words, and which an inferior actor would have murdered. (Arist. Rliet. iii. 12. § 3.) [E. E.] PHILE'MON (^A-^w), literary. 1. The first in order of time, and the second in celebrity, of the Athenian comic poets of the New Comedy, was the son of Damon, and a native of Soli in Cilicia, according to Strabo (xiv. p. 671) : others make him a Syracusan ; but it is certain that he went at an early age to Athens, and there received the citizenship (Suid. Eudoc. Hesych., Anon, de Com. p. xxx.). Meineke suggested that he came to be considered as a native of Soli because he went there on the occasion of his banishment, of which we shall have to speak presently ; but it is a mere conjecture that he went to Soli at all upon that occasion ; and Meineke himself withdraws the sug­gestion in his more recent work (Frag. Com. Graec. vol. ii. p. 52).

There can be no doubt that Philemon is rightly assigned to the New Comedy, although one autho­rity makes him belong to the Middle (Apul. Flor. § 16), which, if not a mere error, may be explained by the well-known fact, that the beginning of the New Comedy was contemporary with the closing period of the Middle. There is, however, nothing in the titles or fragments of Philemon which can be at all referred to the Middle Comedy. He was placed by the Alexandrian grammarians among the six poets who formed their canon of the New Comedy, and who were as follows:—Philemon, Menander, Diphilus, Philippides, Poseidippus, Apol-lodorus. (Anon, de Com. p. xxx. Trjs 5e veas koj-V-cpb'ias yeyovaai /jlgv TroLirjral |8', d£io\oyu>raTOL 5e tovtwv ^lA^jUcoj/, MeVa^Spos, Au/uAos, ^fAtTTTuS^s-, noo-sio'nnros, 'A-rroAAo'cJwpos ; comp. Ruhnken, Hist. Grit. Orat. Graec. p. xcv.) He flourished in the reign of Alexander, a little earlier than Menander (Suid.), whom, however, he long survived. He began to exhibit before the 113th Olympiad (Anon. I. c.), that is, about b. c. 330. He was, therefore, the first poet of the New Comedy*, and shares with Menander, who appeared eight years after him, the honour of its invention, or rather of re­ducing it to a regular form ; for the elements of the New Comedy had appeared already in the Middle, and even in the Old, as for example in the Cocalus of Aristophanes, or his son Araros. It is possible even to assign, with great likelihood, the very play of Philemon's which furnished the first example of the New Comedy, namely the Hypobolimaeus, which was an imitation of the Cocalus. (Clem. Alex, Strom. vi. p. 267 ; Anon, de Vit. Arist. pp. 13,14. s. 37, 38.)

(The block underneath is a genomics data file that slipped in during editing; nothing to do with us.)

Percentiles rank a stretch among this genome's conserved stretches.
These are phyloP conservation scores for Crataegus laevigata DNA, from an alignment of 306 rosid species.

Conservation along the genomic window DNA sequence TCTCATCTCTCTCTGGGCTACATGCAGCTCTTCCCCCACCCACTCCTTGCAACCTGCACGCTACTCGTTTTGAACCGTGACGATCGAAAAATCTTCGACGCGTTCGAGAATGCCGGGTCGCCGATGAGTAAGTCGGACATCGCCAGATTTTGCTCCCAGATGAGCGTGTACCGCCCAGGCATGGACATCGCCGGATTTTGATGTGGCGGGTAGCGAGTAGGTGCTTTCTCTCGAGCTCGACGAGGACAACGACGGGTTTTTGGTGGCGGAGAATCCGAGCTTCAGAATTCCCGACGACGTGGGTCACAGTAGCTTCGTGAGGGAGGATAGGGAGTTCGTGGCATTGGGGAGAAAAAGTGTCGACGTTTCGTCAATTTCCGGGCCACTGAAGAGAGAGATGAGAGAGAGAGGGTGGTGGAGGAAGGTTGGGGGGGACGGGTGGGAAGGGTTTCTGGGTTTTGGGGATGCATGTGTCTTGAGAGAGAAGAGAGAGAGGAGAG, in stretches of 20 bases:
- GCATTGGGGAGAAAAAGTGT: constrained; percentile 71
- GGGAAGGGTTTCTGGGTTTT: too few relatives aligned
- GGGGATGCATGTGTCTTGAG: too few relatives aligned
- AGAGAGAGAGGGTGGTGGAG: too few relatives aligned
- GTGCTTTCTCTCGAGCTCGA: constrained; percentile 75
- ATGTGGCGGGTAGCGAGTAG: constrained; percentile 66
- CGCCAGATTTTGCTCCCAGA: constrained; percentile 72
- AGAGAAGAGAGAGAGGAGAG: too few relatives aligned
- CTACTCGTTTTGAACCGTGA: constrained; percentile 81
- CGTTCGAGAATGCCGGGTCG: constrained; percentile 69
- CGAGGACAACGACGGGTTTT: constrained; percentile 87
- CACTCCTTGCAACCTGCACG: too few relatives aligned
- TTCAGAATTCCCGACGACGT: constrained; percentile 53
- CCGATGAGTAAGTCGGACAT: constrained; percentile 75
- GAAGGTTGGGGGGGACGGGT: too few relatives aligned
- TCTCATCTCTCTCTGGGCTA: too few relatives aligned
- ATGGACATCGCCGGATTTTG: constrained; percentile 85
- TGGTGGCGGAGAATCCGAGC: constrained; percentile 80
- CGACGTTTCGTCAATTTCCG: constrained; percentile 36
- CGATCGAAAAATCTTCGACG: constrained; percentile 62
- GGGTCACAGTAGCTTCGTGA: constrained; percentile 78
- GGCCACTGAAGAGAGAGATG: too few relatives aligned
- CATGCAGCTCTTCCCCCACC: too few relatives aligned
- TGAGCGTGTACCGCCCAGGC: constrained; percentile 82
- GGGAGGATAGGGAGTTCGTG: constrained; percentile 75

Philemon lived to a very great age, and died, according to Aelian. during the war between Athens and Antigonus (ap. Suid. s. v.), or, according to the more exact date of Diodorus (xxiii. 7), in 01. ] 29. 3, b. c. 262 (see Wesseling, ad loc.\ so that he may have exhibited comedy nearly 70 years. The statements respecting the age at which he died vary between 96, 97, 99, and 101 years (Lucian, Macrob. 25 ; Diod. L c.; Suid. s. v.). He must, therefore, have been born about B. c. 360, and was about twenty years older than Menander. The manner of his death is differently related : some

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ascribing it to excessive laughter at a ludicrous in­cident (Suid. Hesych. Lucian, L c.; VaL Max. ix. 12. ext. 6) ; others to joy at obtaining a victoiy in a

• Vy^» V» \J I « \_f UiJL. V/.f. »J W 1^7 *-* V " " *^*-*JJ.-*--* AAA^i I* VJ-VSWV'-L J AA i VV

* Respecting the error by which Philippides is placed before him, see philippides.